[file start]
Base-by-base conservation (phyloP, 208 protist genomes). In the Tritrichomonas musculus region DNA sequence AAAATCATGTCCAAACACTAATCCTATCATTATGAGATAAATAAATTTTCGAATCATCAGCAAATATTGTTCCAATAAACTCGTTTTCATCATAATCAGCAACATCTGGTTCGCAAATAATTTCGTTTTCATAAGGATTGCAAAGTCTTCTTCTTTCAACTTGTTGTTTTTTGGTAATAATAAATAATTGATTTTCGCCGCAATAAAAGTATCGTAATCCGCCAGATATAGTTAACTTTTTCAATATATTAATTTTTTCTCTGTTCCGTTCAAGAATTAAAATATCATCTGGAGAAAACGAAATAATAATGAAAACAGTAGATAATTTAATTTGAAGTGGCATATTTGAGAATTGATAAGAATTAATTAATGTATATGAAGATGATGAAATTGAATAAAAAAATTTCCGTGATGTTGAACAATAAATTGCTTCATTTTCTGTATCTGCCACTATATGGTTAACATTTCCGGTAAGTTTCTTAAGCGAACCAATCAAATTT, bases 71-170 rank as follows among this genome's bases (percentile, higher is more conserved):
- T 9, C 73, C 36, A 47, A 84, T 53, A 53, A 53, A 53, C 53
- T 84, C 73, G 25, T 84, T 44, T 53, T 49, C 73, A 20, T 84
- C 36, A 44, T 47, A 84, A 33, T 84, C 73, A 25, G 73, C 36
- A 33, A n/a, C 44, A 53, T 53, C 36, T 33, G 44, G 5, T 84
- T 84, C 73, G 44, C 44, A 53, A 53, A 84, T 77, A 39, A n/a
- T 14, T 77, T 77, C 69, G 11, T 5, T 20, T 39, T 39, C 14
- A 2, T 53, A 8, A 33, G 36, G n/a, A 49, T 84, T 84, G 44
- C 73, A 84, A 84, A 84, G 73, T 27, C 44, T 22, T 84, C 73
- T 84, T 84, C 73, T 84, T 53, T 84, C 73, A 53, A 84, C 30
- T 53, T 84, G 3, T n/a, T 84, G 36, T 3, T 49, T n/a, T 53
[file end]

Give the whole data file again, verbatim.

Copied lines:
Base-by-base conservation (phyloP, 208 protist genomes). In the Tritrichomonas musculus region DNA sequence AAAATCATGTCCAAACACTAATCCTATCATTATGAGATAAATAAATTTTCGAATCATCAGCAAATATTGTTCCAATAAACTCGTTTTCATCATAATCAGCAACATCTGGTTCGCAAATAATTTCGTTTTCATAAGGATTGCAAAGTCTTCTTCTTTCAACTTGTTGTTTTTTGGTAATAATAAATAATTGATTTTCGCCGCAATAAAAGTATCGTAATCCGCCAGATATAGTTAACTTTTTCAATATATTAATTTTTTCTCTGTTCCGTTCAAGAATTAAAATATCATCTGGAGAAAACGAAATAATAATGAAAACAGTAGATAATTTAATTTGAAGTGGCATATTTGAGAATTGATAAGAATTAATTAATGTATATGAAGATGATGAAATTGAATAAAAAAATTTCCGTGATGTTGAACAATAAATTGCTTCATTTTCTGTATCTGCCACTATATGGTTAACATTTCCGGTAAGTTTCTTAAGCGAACCAATCAAATTT, bases 71-170 rank as follows among this genome's bases (percentile, higher is more conserved):
- T 9, C 73, C 36, A 47, A 84, T 53, A 53, A 53, A 53, C 53
- T 84, C 73, G 25, T 84, T 44, T 53, T 49, C 73, A 20, T 84
- C 36, A 44, T 47, A 84, A 33, T 84, C 73, A 25, G 73, C 36
- A 33, A n/a, C 44, A 53, T 53, C 36, T 33, G 44, G 5, T 84
- T 84, C 73, G 44, C 44, A 53, A 53, A 84, T 77, A 39, A n/a
- T 14, T 77, T 77, C 69, G 11, T 5, T 20, T 39, T 39, C 14
- A 2, T 53, A 8, A 33, G 36, G n/a, A 49, T 84, T 84, G 44
- C 73, A 84, A 84, A 84, G 73, T 27, C 44, T 22, T 84, C 73
- T 84, T 84, C 73, T 84, T 53, T 84, C 73, A 53, A 84, C 30
- T 53, T 84, G 3, T n/a, T 84, G 36, T 3, T 49, T n/a, T 53